Tax (30%)                                                                                                                                ($1,709)

    Adj. Net Income                                                                                                                        $3,861

    Dil. Shares Outstanding                                                                                                              1,591

    Adj. EPS                                                                                                                                      $2.43

                                                               

    The interest expense shown above is significantly different from the finance charge shown in the financials.  When InBev acquired A-B, they took on a significant amount of bank debt, and entered into swaps that fixed LIBOR at a much higher rate than it is at today.  They then issued bonds to refinance most of the bank debt, but the liability with the swaps remained outstanding and had to be charged to interest expense.  The interest expense shown above is simply the cash interest expense associated with outstanding bonds and bank debt (excluding AmBev's portion); I include the liability associated with the swaps in net debt.  Note also that the tax rate for the stub is above the overall corporate rate of 25%-27% because of the lower rate for AmBev.

     

    The Economics of Beer

    There seems to be a perception that owning a major beer company in a developed market like the US is an inherently unattractive proposition because of the dim prospects for volume growth.  While I would agree that the prospects for volume growth are indeed relatively dim, for the reasons usually offered (aging demographics, competition from wine and spirits, increased focus on health), I would argue that even with flat volume, the economics of the brewing industry make BUD an interesting investment.

    With most CPG manufacturers, high returns on equity come mostly from the value of the brand, and the price premium it commands over private label.  In the brewing industry, private label typically doesn't even exist, because of the significant cost advantages to brewing on a large scale.  BUD makes all of its beer in the US at just 12 breweries, despite the high cost (relative to value) of shipping beer.  By contrast, in just the US, Pepsi and Coke have something like 100 bottling plants each.  As a result, much of the profitability of major brewers comes from their lower cost structure versus their competition.  To illustrate, here are the financials for the last twelve months for the two major brewers in the US, BUD and MillerCoors, and the financials of the largest craft brewer, Boston Beer Co (Samuel Adams):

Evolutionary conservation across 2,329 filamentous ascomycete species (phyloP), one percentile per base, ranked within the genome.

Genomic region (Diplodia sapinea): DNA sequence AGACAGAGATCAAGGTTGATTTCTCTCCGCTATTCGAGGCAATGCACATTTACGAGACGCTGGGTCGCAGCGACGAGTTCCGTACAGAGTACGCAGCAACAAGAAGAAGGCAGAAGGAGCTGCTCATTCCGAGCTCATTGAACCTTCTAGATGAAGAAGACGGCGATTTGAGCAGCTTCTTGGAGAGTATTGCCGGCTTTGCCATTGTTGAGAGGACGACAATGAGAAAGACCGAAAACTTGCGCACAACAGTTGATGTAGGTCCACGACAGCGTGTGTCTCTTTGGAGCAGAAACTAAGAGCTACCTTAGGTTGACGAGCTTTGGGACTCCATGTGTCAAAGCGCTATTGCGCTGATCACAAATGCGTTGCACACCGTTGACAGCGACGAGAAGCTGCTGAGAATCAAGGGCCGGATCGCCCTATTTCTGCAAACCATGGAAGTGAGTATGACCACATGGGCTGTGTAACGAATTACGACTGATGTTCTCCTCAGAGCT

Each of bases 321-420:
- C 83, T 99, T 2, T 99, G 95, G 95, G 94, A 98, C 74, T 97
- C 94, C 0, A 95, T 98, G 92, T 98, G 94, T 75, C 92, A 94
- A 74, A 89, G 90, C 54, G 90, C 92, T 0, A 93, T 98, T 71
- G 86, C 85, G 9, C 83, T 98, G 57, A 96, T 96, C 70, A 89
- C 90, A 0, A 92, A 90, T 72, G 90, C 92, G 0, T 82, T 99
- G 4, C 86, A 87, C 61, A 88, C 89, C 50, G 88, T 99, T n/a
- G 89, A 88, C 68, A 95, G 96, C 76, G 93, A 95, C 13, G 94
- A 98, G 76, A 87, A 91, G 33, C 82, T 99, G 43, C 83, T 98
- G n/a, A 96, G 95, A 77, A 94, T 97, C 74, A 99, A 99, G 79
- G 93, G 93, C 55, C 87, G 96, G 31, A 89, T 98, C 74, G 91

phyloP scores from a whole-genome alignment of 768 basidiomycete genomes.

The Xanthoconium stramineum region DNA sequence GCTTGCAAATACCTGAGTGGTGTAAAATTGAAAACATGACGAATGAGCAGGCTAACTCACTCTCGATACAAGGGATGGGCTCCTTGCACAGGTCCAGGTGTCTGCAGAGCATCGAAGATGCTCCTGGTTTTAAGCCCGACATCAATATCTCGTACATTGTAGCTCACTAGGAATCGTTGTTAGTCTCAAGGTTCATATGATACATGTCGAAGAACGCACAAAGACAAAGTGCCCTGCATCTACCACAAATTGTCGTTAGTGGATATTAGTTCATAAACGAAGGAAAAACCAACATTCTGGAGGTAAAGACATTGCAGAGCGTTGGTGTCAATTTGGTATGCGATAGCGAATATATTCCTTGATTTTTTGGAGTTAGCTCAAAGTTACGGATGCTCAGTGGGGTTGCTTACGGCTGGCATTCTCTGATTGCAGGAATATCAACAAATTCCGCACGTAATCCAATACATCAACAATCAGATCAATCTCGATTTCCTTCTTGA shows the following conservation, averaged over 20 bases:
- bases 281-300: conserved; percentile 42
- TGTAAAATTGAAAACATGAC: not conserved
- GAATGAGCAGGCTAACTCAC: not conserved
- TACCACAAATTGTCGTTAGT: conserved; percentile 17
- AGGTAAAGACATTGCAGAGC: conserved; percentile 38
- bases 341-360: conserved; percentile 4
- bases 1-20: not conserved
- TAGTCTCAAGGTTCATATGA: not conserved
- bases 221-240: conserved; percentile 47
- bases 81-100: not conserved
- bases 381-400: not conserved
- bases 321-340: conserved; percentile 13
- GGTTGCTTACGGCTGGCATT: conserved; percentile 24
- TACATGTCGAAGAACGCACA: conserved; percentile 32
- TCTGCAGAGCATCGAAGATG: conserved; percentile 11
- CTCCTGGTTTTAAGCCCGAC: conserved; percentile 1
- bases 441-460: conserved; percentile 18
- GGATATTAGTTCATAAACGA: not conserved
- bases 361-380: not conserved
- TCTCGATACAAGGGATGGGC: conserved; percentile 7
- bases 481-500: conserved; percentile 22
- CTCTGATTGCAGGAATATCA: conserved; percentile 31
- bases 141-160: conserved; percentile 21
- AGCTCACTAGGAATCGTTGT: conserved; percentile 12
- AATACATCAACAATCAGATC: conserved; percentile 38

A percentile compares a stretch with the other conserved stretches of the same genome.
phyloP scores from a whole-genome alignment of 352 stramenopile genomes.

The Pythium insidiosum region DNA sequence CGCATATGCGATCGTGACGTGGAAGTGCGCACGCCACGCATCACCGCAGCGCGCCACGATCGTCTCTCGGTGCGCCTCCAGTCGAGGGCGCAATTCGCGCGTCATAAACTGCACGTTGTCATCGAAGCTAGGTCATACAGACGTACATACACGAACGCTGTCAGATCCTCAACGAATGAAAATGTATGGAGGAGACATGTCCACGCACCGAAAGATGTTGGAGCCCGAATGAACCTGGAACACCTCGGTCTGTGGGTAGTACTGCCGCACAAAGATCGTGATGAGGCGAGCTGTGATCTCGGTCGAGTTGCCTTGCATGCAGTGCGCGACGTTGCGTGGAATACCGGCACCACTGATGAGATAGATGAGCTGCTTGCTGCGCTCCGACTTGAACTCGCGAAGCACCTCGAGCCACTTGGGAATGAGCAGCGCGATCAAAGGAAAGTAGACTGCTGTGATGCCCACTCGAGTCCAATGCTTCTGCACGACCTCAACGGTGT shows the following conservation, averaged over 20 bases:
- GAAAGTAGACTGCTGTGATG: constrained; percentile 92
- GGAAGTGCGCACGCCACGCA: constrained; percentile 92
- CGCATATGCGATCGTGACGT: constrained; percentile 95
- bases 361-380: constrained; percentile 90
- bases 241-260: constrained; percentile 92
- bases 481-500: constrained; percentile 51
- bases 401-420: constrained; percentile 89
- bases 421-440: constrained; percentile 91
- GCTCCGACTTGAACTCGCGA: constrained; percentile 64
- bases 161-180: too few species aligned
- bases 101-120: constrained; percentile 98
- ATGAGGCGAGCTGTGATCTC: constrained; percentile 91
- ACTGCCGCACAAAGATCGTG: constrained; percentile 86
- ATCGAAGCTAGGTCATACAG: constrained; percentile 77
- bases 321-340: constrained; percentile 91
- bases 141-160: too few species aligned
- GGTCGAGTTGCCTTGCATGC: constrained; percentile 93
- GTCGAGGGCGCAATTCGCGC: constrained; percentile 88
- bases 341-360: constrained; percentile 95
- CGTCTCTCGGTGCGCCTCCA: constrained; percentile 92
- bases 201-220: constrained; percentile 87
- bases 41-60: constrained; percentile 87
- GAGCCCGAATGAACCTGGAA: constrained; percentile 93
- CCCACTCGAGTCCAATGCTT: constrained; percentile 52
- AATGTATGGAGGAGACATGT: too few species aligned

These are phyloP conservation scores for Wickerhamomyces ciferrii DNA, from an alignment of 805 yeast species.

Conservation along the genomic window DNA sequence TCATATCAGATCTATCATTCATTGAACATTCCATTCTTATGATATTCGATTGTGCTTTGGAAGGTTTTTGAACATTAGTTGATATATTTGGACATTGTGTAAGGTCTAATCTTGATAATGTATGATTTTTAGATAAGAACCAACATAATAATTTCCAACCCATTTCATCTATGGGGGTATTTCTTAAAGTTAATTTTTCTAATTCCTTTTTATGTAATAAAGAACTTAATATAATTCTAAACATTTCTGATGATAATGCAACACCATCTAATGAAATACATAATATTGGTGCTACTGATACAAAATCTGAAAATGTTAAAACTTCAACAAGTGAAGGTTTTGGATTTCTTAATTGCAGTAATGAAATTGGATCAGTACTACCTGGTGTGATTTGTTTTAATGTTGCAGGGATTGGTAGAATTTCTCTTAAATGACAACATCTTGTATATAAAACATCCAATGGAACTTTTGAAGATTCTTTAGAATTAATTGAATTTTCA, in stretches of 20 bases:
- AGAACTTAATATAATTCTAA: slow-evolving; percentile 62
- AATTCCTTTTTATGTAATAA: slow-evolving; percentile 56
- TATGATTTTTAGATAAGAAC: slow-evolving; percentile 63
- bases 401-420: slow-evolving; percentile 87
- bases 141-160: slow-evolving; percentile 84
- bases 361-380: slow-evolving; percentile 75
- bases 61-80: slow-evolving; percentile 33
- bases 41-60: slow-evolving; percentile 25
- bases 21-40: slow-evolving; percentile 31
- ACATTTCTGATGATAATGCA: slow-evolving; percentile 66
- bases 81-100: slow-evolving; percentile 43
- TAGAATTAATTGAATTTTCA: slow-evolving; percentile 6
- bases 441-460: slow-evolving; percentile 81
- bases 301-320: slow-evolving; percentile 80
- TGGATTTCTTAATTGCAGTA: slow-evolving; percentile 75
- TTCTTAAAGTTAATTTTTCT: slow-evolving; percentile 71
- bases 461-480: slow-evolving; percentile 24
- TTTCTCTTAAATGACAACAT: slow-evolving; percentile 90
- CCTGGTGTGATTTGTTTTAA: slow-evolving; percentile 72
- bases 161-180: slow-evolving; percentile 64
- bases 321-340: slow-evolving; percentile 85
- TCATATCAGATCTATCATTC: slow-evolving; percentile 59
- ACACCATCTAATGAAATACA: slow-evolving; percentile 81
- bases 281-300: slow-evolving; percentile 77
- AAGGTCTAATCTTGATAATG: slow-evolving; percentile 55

BUD[1]               MillerCoors                        Samuel Adams

    Volume (000 hl)                 118,481                 79,249                                 2,626

    Revenue / hl                       $100                     $95                                      $173

    COGS / hl                            $46                       $59                                      $80

    MG&A / hl                            $18                       $23                                      $65

    EBIT / hl                              $37                       $13                                      $29

     

    The contrast is fairly stark.  Despite charging 75% more, the craft brewer is less profitable per unit of volume than BUD, because of the much higher cost structure it faces.  Even the gap between BUD and MillerCoors is fairly significant; some of it can be attributed to better management at BUD, but some of it is down to advantages of scale that cannot be bridged.  For example, being able to have more breweries cuts the average distance a barrel of beer has to be shipped, only having to advertise one brand is cheaper than having to advertise two, and size provides advantages in procurement.

    I see pricing growth at inflation or inflation plus as a fairly realistic target for BUD in the US in the medium term.  Since the beer market in the US is now a duopoly, and there is no private label threat, there should be fairly good pricing discipline.  Furthermore, I see profit growth in the mid-single digits, as pricing discipline would mean that further cost efficiencies will likely be additive to the bottom line, instead of being competed away as is often seen in other industries.

     

    Other Geographies

    It follows from the above discussion that geographies where the market is more fragmented are generally less attractive economically.  Western Europe is has more fragmented competition, and there has recently been pressure on volume (between higher taxes, a weak economy, and bans on smoking in bars). Margins in Western Europe have long been lower for ABInBev than in their other markets (25% vs. 40%-50% in the Americas).  However, some of their important premium export brands (Stella and Beck's) are based there.  Russia and China are growing, but right now also suffer from competition and relatively low wealth.